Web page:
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Luka Dončić explains why European basketball is as physically challenging as the NBA

Individuals may be more athletic in the NBA, but that doesn't mean it's easier to play in Europe. As always, the main reason behind it is the almighty dollar.
Luka Doncic in Real Madrid and Dallas Mavericks

Luka Dončić

I love basketball, but I’m starting to hate watching NBA games. It’s not the “too many threes” oldhead shtick. (Even though I would like to see less ISO, more team-oriented offense, and some physicality on defense, but that’s for another day.) My frustration with the NBA is different, and Luka Dončić captured it perfectly. 

Ads and replays with some basketball in between

The NBA is a business, and they’ve been exploiting our love of the game for a while now. I made my peace with selling every inch of the court to advertisers, adding a patch on the jersey, and even the annoying pop-up ads during free throws. But the moment the final 21 seconds of a game lasts more than 17 minutes, we officially have a problem

A Reddit user summed up those 17 minutes, and it’s truly staggering. “There were 2 timeouts, 33 substitutions, 8 fouls, 19 free throw attempts and just one field goal attempt, all over the course of more than 17 minutes of real time.

It’s not just annoying and insulting, the fact the NBA obviously doesn’t want to cut down all this nonsense because every time out, free throw, and replay is a chance to throw in a few ads. It also makes the NBA equally physically demanding as European basketball. The end of any close game in the NBA isn’t really a game. It’s a set of plays with a lot of break time in between. That’s why Luka found playing 48 minutes in the NBA isn’t that different from playing 40 minutes in Europe.

“In Europe, a timeout is one minute, and you don't have as many timeouts. Here [in the NBA], if you play a national TV game, you have a four-minute time out. You can go get a beer and come back to play.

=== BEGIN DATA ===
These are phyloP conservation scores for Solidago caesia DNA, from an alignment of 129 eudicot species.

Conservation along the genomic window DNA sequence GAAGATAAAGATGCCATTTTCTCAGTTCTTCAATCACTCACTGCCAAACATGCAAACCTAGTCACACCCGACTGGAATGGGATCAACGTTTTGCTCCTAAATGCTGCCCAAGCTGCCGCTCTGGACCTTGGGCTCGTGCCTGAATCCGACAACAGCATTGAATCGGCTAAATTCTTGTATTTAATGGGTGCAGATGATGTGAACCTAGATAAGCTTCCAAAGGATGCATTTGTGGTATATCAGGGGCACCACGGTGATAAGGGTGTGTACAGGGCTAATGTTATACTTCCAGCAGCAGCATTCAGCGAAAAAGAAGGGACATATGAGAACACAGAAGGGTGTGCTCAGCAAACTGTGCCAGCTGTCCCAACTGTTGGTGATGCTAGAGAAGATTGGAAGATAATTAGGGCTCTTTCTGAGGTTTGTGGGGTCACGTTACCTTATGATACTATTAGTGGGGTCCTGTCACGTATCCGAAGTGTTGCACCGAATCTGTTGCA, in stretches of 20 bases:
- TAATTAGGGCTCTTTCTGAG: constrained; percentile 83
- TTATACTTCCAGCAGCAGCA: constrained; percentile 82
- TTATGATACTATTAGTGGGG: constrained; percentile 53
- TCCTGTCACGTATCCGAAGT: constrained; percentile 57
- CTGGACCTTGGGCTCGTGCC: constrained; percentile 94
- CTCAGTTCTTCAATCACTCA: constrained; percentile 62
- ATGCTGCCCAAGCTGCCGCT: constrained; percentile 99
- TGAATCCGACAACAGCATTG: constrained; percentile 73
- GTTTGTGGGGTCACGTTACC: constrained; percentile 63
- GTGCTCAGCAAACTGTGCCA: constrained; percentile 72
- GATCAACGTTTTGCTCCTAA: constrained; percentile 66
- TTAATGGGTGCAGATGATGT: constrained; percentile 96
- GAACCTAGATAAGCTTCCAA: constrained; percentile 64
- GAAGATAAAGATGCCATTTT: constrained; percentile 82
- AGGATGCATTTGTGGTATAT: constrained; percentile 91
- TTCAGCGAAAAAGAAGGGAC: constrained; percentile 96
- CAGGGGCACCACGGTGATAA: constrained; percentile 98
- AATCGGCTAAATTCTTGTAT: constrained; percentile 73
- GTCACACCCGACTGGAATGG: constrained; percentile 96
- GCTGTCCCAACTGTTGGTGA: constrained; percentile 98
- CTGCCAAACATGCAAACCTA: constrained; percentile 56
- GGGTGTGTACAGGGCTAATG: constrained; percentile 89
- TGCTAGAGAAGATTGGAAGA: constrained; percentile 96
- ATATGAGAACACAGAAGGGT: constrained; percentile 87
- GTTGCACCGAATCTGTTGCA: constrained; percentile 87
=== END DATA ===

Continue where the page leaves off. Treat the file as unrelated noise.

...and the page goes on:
Luka Doncic, The Old Man & The Three

Luka added the intensity in the NBA is higher, primarily because players are dominant athletically on an individual level. But when you consider how many breaks in the game you get in the NBA, “it evens out.” 

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On a personal note, I’d like to add it baffles me all other major sports somehow manage to start exactly at the time scheduled, yet this mythical ability seems to escape NBA games. 

Easier to score in the NBA

This isn’t the first comment Luka made that raised a lot of eyebrows in the States. Several years ago, Dončić was asked how come his scoring so quickly went significantly up in the NBA compared to Europe. Luka’s answer was simple - it’s easy to score in the NBA

“Here in the NBA, it’s easier to score compared to Europe, of course. In Europe, the court is smaller, and here there is the defensive three seconds rule. I think it’s easier to score here.”

Luka Dončić, The Washington Post

So after explaining that while NBA players are undoubtedly more athletic, the game isn’t necessarily more physically demanding compared to Europe, JJ Redick asked Luka what other differences he noticed. 

European basketball is more team basketball, more tactical. The court is smaller, fouls are different, the rules are different and you have less time,” Dončić answered.In the NBA, you have guys that are impossible to guard - that’s why it’s tougher to play in the NBA. I said scoring is easier in the NBA because of the different rules, space [court size] and time. “ 

Players are definitely better in the NBA, but people who don’t play the game underappreciated how much NBA rules favor the offense. Maybe that’s why Luka seemed to have been in better cardio shape in Europe than in the NBA. 

He knows there’s more a lot chilling than playing in the NBA compared to La Liga or Euroleague. I guess it’s the curse of being so successful - the money is too tempting to say no to. If we continue like this, we’ll soon have “the fourth quarter brought to you by yet another pick up truck.”

Food, cars, phones, insurance, and some basketball in between. 

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